The 2019 edition of International Mountain Day is “Mountains matter for youth”, highlighting the need to bring young people back to highland areas to take care of their cultural and natural resources.
The story of Rosetta and Philae: landed on a faraway comet
Rosetta and Philae reached their destination 510 million kilometres away from the Earth. It’s the first time that men succeed in sending something on a comet’s surface.
On 12th November 2014, after ten years departing the Earth, the lander Philae, which accompanied the Rosetta spacecraft, landed on comet 67P/Churyumov-Gerasimenko (67P/C-G) 510 million kilometres away from our Planet. It’s the first time that men achieve in sending something on a comet surface. The landing lasted about seven hours. But Rosetta’s and Philae’s trip has been long and complicated. Very long: billions of kilometres.
Due to the comet’s shape, the mission of the European Space Agency (ESA) was more complicated than the scientists expected: that’s why the Rosetta spacecraft had to move around the 67P/C-G before landing. We don’t know yet if Philae will have an easy time on the winding surface of the comet with its craters, cliffs and boulders the size of houses, but for ESA this is a great success because the lander provides useful information on the elemental composition of the comet’s surface.
The Rosetta spacecraft was named by European scientists after the Rosetta stone: scientists trusts that as the latter allowed archaeologists to translate hieroglyphics from Greek, so the spacecraft can contribute to better understand how planets and our solar system form. In the video (above), an explanation for children (but even adults) of the history of Rosetta and Philae made by ESA to better understand the mission’s purpose.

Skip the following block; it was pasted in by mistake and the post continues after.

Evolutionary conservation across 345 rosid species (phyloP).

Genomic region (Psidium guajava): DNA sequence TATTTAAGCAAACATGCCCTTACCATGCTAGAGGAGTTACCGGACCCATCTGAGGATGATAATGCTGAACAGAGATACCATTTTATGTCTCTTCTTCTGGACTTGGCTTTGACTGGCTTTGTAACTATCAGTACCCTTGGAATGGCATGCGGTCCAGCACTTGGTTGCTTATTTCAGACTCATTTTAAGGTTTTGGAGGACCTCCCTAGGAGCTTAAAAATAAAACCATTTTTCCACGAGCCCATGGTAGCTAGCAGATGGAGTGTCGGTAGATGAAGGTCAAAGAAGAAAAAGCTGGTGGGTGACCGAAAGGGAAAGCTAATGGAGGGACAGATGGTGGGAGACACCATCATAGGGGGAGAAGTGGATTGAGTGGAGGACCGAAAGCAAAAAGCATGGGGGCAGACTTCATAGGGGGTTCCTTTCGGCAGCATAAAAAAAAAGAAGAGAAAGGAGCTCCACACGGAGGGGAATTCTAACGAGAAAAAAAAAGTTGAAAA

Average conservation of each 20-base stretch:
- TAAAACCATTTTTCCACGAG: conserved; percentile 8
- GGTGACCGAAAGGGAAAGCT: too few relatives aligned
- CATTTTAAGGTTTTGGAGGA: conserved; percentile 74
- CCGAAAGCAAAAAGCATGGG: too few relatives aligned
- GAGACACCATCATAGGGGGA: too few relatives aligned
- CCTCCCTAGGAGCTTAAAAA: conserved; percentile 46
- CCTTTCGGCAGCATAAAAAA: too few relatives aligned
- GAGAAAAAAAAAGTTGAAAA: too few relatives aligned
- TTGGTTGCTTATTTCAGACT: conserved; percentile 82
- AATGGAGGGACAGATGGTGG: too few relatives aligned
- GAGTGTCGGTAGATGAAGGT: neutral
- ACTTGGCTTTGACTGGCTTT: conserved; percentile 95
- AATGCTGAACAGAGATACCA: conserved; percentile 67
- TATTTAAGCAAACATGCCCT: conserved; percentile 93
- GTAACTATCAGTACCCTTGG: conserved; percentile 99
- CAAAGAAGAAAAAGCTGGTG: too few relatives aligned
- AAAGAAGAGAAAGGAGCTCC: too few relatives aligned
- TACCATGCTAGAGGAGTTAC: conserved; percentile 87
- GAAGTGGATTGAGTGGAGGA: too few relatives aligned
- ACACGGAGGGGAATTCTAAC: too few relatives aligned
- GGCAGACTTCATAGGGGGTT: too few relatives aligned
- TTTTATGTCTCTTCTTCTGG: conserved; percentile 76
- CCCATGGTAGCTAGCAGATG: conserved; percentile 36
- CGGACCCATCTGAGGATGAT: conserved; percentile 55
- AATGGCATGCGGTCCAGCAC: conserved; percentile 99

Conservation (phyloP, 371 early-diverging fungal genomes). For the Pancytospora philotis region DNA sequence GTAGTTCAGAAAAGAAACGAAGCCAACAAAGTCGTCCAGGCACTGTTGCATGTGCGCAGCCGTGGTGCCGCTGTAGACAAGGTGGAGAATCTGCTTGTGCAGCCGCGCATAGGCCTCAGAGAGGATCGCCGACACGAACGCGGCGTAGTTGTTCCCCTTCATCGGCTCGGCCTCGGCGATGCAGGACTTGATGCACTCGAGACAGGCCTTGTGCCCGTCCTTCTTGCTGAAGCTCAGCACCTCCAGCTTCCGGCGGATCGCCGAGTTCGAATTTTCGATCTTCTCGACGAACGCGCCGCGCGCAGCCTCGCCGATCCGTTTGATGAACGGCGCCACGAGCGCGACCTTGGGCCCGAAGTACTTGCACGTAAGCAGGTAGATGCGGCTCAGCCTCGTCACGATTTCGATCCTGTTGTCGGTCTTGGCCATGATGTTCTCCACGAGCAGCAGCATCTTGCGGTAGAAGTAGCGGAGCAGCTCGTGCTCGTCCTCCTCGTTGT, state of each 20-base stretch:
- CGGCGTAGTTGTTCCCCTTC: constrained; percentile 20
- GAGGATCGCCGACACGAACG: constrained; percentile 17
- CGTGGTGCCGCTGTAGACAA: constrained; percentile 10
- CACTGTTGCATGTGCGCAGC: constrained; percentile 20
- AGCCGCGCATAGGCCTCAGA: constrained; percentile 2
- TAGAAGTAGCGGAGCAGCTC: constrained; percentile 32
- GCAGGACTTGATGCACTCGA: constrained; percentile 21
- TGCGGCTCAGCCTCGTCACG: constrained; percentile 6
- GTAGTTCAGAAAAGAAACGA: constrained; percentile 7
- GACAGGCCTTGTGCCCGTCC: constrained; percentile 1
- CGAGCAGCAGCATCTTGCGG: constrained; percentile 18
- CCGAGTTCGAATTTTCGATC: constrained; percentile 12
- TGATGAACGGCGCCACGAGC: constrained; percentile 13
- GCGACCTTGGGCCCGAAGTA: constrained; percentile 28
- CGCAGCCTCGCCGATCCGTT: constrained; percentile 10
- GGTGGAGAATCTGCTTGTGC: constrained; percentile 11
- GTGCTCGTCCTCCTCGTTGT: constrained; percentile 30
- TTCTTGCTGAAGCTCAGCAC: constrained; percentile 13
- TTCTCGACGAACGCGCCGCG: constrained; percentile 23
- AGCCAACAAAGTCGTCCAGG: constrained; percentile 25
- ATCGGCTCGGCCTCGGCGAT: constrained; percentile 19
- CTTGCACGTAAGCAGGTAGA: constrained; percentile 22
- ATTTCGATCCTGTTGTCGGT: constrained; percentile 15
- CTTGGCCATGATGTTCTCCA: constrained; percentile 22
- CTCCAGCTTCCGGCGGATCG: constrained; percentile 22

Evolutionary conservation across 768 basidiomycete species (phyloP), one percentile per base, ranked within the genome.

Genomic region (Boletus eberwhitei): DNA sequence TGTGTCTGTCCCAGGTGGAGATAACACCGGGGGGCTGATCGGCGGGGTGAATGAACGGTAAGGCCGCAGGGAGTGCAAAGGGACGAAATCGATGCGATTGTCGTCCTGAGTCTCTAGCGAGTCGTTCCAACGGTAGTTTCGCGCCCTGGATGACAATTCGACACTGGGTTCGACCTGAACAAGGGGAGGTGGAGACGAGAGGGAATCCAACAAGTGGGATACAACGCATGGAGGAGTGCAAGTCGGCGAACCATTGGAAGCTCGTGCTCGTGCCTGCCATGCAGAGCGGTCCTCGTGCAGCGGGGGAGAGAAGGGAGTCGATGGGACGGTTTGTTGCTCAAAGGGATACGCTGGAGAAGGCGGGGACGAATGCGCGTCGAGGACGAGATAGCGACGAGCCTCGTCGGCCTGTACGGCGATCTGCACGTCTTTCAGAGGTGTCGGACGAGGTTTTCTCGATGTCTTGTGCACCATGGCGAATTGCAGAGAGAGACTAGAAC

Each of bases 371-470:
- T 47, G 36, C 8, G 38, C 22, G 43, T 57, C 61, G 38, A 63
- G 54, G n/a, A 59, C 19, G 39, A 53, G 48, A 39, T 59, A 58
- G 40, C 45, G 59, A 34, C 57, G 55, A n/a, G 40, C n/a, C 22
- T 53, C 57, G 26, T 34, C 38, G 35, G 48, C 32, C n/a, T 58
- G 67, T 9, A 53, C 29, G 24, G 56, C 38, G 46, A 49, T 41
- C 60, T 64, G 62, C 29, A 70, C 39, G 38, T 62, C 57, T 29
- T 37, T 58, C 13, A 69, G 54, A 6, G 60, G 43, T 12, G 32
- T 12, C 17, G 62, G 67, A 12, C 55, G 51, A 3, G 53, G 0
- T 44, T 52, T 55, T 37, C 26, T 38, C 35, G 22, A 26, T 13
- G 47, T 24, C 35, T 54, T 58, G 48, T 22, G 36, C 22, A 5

Overshoot Day marks the point when humanity has used up the Earth’s resources for a year. And the date comes earlier and earlier every year.
The photographic project Daily Overview shows the majestic beauty of nature and the invasive presence of humans, with the aim to inspire awe and encourage us to protect the Planet of which we’re guests. We talk to its creator, Benjamin Grant.
The future of humankind is closely linked to biodiversity: it provides us with our livelihoods and brings joy in our lives.
This year’s edition of World Water Day is dedicated to leaving no one behind in achieving SDG 6, which aims to ensure access to clean water and sanitation for all.
In the Malaysian state of Sabah there are no Sumatran rhinos left in the wild, Environment Minister says.
La giornata dell’Onu rimarca l’importanza della Dichiarazione universale dei diritti umani celebrando e promuovendo tali diritti.
A couple of endangered primates won the Wildlife Photographer of the Year 2018, a glowing reminder of what we could lose if we don’t protect the natural world. The story behind this and all winning photos.
These are the top news stories of 2017 and the people who have most left a mark on a year that has been intense yet also rewarding from the point of view of social and environmental sustainability.